Although it has been over thirty years since the AIDS epidemic began in the United States, proliferating out of bathhouses in San Francisco and New York, Hollywood has always faced the opportunity to dramatise the crisis with reluctance. Throughout the 1980s and well into the 1990s, the stigmatisation of the disease with connotations of homosexuality and drug use rendered it a topic too taboo to be commercially viable for Los Angeles production companies.
Documentation of the plight was forced underground, with independent features like Norman René’s Longtime Companion (1989) having to do their best to shed light on American realities within a burgeoning AIDS community. It was only with the release of Jonathan Demme’s Philadelphia in 1993 that Hollywood finally offered a major platform to discuss the subject, albeit within the safe parameters of a cour troom drama centred on Andrew Beckett (Tom Hanks, pictured above), a white, bright, middle-class homosexual. This said, it was a landmark film in appealing to a wider audience than ever before about a disease that at the time was responsible for the lives of a quarter of a million Americans.
Despite the steady deconstruction of the stigma surrounding AIDS since the 1990s, not so much down to Philadelphia as to the work of activism groups such as the AIDS Coalition To Unleash Power (ACT UP), traces of the inability to represent it unapologetically on Hollywood screens are still felt, seen most recently in Jean-Marc Vallée’s Dallas Buyers Club. Following the trials of Texan electrician Ron Woodruf in Reaganite America- played superbly by Matthew McConaughey- he is given thirty days to live after being diagnosed with AIDS. Though ‘based on a true story’ (what does that even mean, anyway?), it is a film that it is artful in its approach to its subject matter, never affording to shine too stark a light on the issue that lies at its core. The protagonist’s real-life bisexuality is exchanged for a heterosexual, homophobic, coke-snorting cowboy. Much more entertaining, perhaps, but similar to the characterisation of Beckett in Philadelphia, it is a safe bet. And although Ron’s journey through the film is one of redemption, the distribution of unlicensed foreign drugs to AIDS victims through his buyers club delivers a message based on the individual, of one man overcoming the state, rather than a sense of social co-operation that buyers club were based on in reality. One can’t help feeling that Ron has been straightened out, and Republicanised, for the benefit of production executives and profitability.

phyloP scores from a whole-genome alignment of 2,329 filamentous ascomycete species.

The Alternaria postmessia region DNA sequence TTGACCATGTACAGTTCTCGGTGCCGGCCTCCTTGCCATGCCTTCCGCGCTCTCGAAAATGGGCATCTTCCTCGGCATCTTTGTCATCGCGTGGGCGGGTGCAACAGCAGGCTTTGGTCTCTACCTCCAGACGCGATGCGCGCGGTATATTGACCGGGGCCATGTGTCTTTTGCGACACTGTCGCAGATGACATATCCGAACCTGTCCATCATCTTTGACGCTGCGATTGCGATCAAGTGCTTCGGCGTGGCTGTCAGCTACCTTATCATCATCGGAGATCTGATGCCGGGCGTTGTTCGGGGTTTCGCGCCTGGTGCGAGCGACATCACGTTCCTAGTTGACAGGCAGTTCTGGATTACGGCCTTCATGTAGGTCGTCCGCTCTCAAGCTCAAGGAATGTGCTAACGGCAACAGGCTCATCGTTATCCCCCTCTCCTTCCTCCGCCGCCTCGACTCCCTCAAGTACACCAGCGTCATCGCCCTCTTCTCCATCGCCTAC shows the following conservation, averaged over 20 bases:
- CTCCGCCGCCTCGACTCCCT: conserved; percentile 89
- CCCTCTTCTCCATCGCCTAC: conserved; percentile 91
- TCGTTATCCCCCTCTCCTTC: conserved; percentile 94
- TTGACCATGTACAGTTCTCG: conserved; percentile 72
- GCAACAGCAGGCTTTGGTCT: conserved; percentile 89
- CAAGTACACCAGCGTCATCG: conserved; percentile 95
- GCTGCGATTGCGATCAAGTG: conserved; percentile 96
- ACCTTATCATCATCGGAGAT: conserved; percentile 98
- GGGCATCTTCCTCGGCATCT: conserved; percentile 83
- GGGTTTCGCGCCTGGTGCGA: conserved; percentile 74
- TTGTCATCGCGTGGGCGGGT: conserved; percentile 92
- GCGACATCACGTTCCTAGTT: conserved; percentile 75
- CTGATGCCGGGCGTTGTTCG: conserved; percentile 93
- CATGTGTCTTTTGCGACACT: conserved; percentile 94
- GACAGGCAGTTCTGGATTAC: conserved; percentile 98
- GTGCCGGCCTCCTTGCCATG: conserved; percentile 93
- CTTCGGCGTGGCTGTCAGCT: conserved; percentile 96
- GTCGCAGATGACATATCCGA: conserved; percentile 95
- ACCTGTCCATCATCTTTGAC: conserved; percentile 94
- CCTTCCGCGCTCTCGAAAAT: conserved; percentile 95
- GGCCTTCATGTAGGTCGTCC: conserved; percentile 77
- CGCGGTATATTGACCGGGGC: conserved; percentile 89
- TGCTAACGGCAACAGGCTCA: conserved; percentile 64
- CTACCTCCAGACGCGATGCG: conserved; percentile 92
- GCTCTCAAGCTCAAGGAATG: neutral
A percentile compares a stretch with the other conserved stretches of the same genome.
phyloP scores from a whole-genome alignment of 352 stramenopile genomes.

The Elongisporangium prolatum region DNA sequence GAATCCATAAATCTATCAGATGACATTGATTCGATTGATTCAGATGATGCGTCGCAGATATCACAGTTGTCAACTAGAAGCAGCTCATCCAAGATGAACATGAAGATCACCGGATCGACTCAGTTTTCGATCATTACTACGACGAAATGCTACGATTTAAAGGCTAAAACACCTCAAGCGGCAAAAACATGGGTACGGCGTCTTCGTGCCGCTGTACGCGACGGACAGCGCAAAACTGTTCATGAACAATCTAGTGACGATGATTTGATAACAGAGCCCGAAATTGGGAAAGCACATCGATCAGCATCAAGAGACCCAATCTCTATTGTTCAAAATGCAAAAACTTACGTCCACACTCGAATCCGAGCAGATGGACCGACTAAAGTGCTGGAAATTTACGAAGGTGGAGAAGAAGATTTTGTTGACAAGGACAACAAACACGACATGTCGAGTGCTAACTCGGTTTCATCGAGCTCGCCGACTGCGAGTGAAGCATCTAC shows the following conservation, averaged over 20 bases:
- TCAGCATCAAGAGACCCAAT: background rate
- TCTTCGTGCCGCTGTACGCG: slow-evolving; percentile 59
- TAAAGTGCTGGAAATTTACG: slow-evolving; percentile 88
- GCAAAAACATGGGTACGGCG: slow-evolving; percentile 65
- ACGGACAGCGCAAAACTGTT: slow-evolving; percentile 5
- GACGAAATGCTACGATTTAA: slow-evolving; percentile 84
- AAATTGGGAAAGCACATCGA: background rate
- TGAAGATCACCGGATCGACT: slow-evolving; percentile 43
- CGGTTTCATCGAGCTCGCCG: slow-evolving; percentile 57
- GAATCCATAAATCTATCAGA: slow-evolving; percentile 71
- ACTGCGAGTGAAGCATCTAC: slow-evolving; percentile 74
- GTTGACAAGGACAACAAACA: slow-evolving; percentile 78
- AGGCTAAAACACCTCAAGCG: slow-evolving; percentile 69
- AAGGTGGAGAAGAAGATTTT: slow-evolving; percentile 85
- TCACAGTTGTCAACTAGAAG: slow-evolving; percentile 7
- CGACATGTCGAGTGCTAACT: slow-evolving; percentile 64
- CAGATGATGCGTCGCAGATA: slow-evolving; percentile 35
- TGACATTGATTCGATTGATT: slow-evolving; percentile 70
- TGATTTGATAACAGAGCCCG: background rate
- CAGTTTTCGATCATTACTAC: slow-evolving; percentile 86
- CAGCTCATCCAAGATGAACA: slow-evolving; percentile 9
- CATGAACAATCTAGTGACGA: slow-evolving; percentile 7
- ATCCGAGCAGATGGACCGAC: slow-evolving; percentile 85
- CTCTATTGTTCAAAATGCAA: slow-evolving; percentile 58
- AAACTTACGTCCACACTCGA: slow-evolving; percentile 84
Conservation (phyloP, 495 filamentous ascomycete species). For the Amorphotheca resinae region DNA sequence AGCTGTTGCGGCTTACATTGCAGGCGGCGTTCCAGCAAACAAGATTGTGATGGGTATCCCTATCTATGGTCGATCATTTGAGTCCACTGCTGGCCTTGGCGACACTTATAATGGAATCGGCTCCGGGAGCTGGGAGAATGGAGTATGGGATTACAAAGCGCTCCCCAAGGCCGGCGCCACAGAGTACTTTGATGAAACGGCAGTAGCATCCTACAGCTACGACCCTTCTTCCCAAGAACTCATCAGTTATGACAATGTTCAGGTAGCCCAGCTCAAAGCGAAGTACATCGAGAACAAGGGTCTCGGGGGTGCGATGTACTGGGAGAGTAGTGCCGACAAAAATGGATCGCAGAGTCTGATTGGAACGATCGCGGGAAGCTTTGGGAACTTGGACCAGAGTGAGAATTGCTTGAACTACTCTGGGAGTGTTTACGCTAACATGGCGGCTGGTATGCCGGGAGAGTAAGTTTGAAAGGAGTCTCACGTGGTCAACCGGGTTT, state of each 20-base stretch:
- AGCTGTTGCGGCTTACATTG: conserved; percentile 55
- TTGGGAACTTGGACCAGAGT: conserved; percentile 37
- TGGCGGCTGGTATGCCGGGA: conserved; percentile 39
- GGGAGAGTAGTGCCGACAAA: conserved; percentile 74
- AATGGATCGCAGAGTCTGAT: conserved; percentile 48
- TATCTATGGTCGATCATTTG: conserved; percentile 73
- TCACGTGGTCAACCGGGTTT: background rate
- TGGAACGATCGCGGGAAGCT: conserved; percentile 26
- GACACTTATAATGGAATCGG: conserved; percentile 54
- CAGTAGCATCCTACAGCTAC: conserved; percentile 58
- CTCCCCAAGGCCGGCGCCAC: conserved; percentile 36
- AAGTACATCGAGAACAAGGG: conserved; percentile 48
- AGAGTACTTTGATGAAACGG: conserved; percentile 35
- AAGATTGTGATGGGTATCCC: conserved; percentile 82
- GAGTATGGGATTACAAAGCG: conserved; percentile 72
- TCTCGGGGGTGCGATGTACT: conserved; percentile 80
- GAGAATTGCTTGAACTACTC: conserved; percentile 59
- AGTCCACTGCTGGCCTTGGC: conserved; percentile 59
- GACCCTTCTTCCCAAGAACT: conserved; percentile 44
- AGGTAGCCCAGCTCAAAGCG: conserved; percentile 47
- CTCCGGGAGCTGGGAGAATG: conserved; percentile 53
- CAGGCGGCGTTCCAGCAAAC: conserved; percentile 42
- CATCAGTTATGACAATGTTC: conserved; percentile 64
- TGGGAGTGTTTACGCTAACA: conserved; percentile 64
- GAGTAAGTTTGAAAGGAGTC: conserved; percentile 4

Yet in the decision to make Ron straight perhaps lies Dallas Buyers Club most effective gambit. Since the release of An Early Frost in 1985, the first feature-length film to deal explicitly with AIDS, no Hollywood film has dealt with the subject through a heterosexual protagonist. Many have bemoaned the distance imparted between the Ron Woodruf of the screen and his real-life counterpart, but what has been perceived as an act of reductive conservatism is equally a far more compelling, and subtly reactionary way, for screenwriters Craig Borten and Melisa Wallack to tell their story. Through the re-styling of Ron as an embodiment of Stetson-wearing Americana, Borten and Wallack redraw the boundaries of the equally stigmatised question of who the AIDS story can be told by. It should belong as much to the heterosexual patriot of the rodeo as it does to the outcasted homosexual, the figure that has monopolised American screen interpretations of the AIDS question, from Andrew Beckett to Prior Walter in the 2003 HBO miniseries Angels in America.
Although it may leave some of its social history at the door, what is vital to acknowledge is that Dallas Buyers Club should not have to be painstakingly faithful to the context of Ron Woodruf to accurately evoke the pain which victims of AIDS are subject to. The decision to separate art from life is immaterial to the fact that the film has provoked, and will continue to provoke, awareness of an era that is still widely uncovered in Western film.